Stacy Title’s The Bye Bye Man ends up succeeding most deftly as an advertisement for on-campus housing.
It’s generally agreed that films fall into one of three categories: The Good, The Bad, and the So-Bad-It’s-Good.
These Otto Preminger films may not be perfect, but where else can you see trashcans waltzing or a Batman villain dropping the n-word like it’s going out of style?
The highly subjective task of compiling a list of the 10 best films of all time is nearly as daunting as the thought that plagues every film completist.
Forgetting Chinatown will be exceedingly difficult with this stunning new Blu-ray transfer from Paramount, brimming over with a tidal pool of extras, even if they aren’t necessarily new to this edition.
A modest Blu-ray presentation of Gray's uniquely sensitive drama that fittingly appears to have been sabotaged by the competition.
Someday this fascinating curio by a major European filmmaker will get its full due.
Nothing revisionist, but Paul Newman: The Tribute Collection is a warm, pleasant reminder for fans and a good start for newbies.
Bonnie and Clyde the movie was taken as nothing short of a cinematic revolution in 1967.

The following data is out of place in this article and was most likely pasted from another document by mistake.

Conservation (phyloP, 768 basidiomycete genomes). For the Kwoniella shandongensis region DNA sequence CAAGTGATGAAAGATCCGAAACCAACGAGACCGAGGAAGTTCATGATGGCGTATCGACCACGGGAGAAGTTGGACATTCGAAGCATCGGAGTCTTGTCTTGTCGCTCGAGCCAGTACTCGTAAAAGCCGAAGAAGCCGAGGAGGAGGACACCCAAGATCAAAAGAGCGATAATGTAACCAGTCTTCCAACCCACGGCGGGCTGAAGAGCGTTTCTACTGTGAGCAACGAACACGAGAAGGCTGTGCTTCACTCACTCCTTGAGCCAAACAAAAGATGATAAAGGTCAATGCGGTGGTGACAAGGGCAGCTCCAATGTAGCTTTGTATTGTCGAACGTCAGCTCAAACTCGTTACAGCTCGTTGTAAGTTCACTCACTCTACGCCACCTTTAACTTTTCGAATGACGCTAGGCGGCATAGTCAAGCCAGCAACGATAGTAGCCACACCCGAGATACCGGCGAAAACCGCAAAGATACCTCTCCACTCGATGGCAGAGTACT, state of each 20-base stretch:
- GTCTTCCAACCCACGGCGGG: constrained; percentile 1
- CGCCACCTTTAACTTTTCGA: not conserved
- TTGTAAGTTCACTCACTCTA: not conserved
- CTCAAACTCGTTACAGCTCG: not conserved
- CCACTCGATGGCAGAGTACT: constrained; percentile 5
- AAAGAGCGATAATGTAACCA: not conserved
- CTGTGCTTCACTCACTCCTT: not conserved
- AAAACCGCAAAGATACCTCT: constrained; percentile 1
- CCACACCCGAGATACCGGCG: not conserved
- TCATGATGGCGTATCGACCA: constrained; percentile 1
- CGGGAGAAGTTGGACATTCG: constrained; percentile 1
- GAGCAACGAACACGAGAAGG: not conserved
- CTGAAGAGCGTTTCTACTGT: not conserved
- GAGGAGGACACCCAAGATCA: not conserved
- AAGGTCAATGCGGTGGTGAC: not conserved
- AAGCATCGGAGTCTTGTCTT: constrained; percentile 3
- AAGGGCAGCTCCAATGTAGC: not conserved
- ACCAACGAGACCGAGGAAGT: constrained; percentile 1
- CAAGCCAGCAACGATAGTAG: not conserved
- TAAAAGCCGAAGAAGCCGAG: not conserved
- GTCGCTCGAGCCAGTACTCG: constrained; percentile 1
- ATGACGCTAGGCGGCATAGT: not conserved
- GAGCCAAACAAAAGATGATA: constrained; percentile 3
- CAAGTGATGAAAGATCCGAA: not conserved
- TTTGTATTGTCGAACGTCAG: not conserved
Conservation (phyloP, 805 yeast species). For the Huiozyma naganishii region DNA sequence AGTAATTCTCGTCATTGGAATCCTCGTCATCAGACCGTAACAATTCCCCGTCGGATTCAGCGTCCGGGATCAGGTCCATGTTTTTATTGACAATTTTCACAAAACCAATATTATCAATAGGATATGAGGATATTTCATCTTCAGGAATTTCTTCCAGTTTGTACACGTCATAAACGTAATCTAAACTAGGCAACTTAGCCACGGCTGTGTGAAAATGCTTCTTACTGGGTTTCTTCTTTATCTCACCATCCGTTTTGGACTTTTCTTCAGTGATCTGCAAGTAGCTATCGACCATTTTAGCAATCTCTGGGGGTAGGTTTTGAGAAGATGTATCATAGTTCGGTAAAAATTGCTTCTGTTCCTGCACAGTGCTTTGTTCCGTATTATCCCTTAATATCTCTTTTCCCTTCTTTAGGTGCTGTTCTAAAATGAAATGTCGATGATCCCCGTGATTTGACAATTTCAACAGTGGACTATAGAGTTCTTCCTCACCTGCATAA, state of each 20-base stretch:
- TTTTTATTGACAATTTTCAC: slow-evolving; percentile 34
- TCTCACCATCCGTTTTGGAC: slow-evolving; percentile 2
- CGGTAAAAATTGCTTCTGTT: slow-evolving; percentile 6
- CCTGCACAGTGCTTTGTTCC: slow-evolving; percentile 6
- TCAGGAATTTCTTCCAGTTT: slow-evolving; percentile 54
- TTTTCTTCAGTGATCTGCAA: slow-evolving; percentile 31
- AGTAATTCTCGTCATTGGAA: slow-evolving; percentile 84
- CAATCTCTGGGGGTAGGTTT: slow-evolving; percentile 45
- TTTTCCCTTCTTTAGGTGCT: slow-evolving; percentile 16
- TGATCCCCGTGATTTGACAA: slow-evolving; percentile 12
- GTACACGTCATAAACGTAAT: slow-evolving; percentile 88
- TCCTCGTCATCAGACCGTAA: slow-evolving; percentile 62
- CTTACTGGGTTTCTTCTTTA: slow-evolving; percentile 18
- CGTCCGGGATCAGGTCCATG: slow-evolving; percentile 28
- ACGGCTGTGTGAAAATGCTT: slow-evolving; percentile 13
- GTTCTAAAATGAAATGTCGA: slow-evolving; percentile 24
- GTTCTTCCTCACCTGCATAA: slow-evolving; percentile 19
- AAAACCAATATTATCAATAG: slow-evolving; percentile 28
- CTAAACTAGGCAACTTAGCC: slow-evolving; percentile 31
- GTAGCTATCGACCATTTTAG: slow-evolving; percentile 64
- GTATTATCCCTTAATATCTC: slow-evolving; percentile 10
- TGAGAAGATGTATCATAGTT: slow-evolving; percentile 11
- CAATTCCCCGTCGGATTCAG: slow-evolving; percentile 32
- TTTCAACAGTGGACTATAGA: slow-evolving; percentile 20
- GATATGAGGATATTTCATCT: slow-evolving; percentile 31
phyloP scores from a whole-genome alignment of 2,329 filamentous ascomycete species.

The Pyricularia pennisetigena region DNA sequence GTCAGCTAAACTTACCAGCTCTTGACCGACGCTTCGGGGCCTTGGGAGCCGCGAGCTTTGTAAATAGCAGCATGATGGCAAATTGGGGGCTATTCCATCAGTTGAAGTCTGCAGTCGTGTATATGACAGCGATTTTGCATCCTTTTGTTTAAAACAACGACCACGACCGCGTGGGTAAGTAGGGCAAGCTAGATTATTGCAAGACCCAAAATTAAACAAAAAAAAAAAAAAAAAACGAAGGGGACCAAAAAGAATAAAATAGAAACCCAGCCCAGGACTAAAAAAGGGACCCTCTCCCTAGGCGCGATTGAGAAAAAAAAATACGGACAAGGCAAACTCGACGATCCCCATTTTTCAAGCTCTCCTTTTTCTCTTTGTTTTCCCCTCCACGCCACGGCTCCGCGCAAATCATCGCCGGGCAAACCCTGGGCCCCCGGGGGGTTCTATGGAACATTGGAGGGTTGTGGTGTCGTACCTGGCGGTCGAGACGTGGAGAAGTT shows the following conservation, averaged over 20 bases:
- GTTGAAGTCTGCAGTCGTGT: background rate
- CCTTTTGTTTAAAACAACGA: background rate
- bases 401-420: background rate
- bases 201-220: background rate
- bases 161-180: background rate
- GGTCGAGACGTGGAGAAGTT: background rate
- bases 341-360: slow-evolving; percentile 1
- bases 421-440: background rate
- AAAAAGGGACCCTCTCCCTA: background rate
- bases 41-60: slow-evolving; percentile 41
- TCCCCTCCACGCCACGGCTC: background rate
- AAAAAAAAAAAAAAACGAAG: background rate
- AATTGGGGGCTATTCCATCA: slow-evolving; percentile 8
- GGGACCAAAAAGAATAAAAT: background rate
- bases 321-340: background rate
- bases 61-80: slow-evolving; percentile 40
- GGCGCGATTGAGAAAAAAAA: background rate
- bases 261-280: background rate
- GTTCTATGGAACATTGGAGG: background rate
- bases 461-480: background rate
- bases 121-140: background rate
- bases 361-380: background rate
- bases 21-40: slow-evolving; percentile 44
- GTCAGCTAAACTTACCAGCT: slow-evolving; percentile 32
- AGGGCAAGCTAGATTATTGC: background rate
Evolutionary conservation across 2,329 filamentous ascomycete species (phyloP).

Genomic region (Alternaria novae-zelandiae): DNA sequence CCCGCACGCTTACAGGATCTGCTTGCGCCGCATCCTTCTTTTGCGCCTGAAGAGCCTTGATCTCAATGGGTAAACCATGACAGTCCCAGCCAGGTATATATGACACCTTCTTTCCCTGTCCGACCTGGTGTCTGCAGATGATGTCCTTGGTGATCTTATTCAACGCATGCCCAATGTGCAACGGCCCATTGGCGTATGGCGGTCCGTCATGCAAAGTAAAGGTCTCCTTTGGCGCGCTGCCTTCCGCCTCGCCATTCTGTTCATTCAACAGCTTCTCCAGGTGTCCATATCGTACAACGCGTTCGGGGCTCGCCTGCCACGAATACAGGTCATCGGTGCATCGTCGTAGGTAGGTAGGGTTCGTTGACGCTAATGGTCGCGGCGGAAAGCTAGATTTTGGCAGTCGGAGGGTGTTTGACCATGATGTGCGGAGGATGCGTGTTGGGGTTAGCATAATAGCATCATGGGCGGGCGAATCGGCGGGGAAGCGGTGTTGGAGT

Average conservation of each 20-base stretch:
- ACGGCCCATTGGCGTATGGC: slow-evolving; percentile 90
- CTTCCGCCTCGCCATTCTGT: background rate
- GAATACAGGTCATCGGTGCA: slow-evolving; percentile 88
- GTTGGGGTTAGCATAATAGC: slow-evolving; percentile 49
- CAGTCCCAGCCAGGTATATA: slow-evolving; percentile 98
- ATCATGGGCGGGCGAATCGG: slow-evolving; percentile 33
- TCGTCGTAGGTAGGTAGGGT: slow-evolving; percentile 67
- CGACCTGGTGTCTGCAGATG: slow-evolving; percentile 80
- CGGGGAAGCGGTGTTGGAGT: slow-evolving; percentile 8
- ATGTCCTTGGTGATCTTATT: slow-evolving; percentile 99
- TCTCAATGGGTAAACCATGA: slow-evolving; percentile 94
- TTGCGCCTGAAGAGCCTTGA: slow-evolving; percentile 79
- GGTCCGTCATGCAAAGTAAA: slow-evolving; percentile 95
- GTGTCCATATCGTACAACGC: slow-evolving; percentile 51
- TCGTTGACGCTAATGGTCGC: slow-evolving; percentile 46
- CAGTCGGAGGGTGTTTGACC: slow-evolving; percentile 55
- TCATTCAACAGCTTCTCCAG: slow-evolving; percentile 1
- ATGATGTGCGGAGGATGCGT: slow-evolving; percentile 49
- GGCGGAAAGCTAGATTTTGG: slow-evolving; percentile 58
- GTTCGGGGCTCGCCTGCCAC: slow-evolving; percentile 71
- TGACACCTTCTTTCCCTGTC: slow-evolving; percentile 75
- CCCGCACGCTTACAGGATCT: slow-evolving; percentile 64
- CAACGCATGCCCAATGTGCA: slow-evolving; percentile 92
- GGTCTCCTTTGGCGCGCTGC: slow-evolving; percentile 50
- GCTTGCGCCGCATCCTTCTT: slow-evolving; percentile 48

If it doesn't seem to carry the heft expected of a film of its standing, the pillowy lips of its two leads make up the difference.
Paramount meant what they said when they were giving Chinatown the “collector’s edition” treatment. It looks and sounds pristine, with not the slightest shimmering in Jake Gittes’s cream-colored suits.
The exhaustive, labyrinthine narrative is built up like a fortress around this film’s bitter heart.
You’ve gotta give Paramount credit for resisting the urge to call it the No Wire Hangers Ever! Edition. They’re aces. True class.
It fuses formal schizophrenia with the cruelly episodic structure and fetishized period details of Hollywood biopics.
Irwin Allen’s crowning achievement, and a shrine to all the bullshit behind Hollywood’s blockbuster franchises, The Towering Inferno continues to fascinate in spite of its riskless self.